SNC-Lavalin to target Gulf’s PPP market – regional head

Ziad Awad says that tightening budgets and fiscal deficits mean countries are looking at alternative financing methods

Tightening budgets and fiscal deficits in the GCC region will see an increase in appetite for the use of alternative financing methods – including public–private partnerships (PPP) – for the development of important projects, the regional head of SNC-Lavalin has said.

Speaking in an exclusive interview with Big Project ME, Ziad Awad, regional head for the Middle East and Africa, said that with budgets being squeezed across the region, SNC-Lavalin was in a good position to capitalise on its experience with PPP and similar financing models and offer its clients ways to fund their vital infrastructure projects.

“We see more will on the clients’ side, to work with the private sector in these critical times. Budgets are being squeezed because most GCC countries are operating at fiscal deficit. Basically, there is less revenue coming in and they need help to fund some of them,” he explained.

“We’re seeing more and more need to help our customers, and in that sense, SNC-Lavalin is in a great position to do that. We have really good experience in Canada, working on P3 solutions and similar financing models.

“So hopefully, our international P3 knowledge – and our local know-how and experience – can ensure that these styles of financing models are structured in such a way that suits the local environment. Every country has different needs, so it’s very important to have an overall view and that you structure something that’s suitable for a particular customer or country,” he said.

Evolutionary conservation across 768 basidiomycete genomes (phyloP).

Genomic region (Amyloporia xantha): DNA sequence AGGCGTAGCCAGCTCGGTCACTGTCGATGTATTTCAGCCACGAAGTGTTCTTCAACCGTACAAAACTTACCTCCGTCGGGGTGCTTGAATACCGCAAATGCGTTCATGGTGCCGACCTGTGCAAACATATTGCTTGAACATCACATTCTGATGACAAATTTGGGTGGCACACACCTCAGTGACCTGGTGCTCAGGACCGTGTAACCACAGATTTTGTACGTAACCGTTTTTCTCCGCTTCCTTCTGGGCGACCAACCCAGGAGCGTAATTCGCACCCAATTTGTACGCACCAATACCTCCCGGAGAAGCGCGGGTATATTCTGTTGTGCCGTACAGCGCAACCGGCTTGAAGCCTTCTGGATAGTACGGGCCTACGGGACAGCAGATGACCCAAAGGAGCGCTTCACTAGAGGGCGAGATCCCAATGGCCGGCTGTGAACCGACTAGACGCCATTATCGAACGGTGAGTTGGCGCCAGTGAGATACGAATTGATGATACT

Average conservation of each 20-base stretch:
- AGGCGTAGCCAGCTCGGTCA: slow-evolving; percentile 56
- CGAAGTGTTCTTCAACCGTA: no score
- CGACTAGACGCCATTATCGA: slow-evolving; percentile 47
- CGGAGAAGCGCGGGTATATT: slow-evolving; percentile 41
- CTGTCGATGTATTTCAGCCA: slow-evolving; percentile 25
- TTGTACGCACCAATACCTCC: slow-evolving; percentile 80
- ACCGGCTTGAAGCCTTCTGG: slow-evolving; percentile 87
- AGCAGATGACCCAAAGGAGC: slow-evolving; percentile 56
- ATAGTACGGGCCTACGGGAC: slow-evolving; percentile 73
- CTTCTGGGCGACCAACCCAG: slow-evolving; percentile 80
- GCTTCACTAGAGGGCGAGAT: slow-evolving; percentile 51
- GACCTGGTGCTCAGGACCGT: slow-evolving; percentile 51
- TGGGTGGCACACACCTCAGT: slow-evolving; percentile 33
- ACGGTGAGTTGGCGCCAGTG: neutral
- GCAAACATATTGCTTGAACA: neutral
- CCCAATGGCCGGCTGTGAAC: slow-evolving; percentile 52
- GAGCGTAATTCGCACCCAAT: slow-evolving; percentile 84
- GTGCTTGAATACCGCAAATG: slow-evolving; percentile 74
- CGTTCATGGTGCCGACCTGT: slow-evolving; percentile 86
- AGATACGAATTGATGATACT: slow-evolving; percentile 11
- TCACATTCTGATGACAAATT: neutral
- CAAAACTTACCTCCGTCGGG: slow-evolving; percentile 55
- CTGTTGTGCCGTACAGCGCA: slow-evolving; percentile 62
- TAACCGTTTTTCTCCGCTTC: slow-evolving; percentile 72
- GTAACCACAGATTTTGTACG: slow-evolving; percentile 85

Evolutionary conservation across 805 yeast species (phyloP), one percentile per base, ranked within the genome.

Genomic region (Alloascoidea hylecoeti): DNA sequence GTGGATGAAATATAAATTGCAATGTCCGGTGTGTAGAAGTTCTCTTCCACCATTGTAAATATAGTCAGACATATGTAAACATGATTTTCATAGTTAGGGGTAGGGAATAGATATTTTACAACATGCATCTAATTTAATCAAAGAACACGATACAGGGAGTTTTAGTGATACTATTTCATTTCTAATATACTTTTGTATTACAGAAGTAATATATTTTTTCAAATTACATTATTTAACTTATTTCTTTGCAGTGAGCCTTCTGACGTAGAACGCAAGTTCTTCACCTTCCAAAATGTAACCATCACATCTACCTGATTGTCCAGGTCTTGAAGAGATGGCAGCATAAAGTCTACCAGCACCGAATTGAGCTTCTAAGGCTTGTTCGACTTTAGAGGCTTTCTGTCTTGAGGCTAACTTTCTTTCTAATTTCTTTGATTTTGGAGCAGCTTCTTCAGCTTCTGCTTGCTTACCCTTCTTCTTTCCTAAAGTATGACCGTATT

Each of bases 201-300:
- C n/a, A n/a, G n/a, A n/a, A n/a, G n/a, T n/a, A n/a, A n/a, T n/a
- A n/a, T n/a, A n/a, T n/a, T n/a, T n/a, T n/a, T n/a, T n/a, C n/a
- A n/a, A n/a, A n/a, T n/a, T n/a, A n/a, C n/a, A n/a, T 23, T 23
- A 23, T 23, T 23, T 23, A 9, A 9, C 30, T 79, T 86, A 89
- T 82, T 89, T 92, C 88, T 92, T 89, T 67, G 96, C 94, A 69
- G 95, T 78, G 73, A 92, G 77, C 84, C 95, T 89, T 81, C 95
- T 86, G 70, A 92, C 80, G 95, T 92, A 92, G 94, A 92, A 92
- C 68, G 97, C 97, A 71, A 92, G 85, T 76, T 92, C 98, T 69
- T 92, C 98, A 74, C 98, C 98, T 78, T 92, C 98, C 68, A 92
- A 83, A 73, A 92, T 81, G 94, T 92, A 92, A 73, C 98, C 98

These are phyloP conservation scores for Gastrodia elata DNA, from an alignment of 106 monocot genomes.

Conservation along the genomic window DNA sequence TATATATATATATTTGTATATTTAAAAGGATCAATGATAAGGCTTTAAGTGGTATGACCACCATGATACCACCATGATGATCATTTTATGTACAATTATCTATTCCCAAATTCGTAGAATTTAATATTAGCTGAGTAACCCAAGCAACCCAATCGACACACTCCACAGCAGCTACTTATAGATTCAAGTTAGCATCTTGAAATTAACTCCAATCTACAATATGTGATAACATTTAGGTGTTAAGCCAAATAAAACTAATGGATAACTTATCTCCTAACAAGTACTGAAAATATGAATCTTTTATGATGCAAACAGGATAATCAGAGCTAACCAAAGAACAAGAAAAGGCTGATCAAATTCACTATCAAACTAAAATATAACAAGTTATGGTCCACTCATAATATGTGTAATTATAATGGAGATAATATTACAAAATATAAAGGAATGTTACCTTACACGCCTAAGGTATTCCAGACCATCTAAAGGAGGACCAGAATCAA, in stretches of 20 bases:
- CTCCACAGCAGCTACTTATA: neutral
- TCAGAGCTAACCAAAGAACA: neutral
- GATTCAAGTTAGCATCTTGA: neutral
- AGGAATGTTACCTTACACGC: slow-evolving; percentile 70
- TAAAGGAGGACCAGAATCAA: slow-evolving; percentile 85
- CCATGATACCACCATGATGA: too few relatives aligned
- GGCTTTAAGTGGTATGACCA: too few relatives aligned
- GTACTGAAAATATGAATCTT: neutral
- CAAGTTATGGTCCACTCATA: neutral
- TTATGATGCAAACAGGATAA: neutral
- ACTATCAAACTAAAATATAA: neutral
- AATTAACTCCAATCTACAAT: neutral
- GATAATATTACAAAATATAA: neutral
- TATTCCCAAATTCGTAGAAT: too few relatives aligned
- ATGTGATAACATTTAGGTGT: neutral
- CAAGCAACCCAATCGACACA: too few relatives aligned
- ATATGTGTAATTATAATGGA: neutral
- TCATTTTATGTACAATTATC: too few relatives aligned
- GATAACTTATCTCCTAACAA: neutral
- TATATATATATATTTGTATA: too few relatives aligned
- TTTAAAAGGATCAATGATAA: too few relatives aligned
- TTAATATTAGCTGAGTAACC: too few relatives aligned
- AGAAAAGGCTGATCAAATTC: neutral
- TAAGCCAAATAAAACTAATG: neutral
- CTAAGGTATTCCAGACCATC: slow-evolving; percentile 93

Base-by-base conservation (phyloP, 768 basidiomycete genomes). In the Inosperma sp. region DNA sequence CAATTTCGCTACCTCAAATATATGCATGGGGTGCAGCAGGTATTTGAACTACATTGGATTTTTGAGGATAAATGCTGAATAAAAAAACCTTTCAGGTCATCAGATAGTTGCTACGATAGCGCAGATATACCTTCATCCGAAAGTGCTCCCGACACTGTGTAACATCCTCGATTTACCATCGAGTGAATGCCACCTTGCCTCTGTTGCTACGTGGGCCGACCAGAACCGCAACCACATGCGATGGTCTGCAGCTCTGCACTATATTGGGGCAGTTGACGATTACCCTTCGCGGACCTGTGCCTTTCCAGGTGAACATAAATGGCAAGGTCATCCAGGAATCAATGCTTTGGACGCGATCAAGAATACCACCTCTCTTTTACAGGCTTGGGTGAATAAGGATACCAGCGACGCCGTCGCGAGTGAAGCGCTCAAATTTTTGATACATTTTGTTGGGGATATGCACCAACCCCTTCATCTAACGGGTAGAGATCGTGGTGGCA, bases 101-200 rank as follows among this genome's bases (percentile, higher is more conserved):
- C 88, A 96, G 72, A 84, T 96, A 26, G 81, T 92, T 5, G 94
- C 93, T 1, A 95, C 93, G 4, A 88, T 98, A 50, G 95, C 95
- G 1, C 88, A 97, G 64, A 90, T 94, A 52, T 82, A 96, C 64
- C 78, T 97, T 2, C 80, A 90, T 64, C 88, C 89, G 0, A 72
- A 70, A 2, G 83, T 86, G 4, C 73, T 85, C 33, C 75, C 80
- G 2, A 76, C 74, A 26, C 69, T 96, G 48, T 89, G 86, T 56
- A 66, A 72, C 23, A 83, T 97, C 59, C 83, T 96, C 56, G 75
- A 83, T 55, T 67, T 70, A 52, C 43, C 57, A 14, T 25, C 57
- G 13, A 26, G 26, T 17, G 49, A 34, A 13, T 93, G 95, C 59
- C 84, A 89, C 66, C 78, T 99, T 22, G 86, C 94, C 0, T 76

Having already worked in PPP projects in Algeria, Awad expressed confidence in the contractor’s ability to provide adequate solutions to the market in the GCC, but also cautioned that alternative funding of projects was still in its infancy in the region.

“There’s still a lot of work that needs to be done in terms of regulation, in terms of being able to choose the right project and in terms of really understanding the model and the importance of having the right risk allocation across the different stakeholders. At the end of the day, this is one collaborative effort, rather than simply just passing the risk from one side to the other.”

To this end, Awad said that SNC-Lavalin’s financial and investment arm would be looking to step into the GCC’s PPP marketplace, while also supporting the contractor’s other four business units in the oil and gas, infrastructure, mining and metals fields.

“SNC-Lavalin has an arm that is specialised in investment and financing. Basically, this arm supports all the other business units and our customers, in terms of looking at projects and being a part of some of them – ones that are considered for P3 financing.

“We’re really talking about end-to-end solutions, where we can work across the value chain and across all sectors. Whether the circumstances require a single, specific job in one of the sectors, or whether they require an integrated approach or an end-to-end solution, I think SNC-Lavalin is in a good position to offer that,” he concluded.

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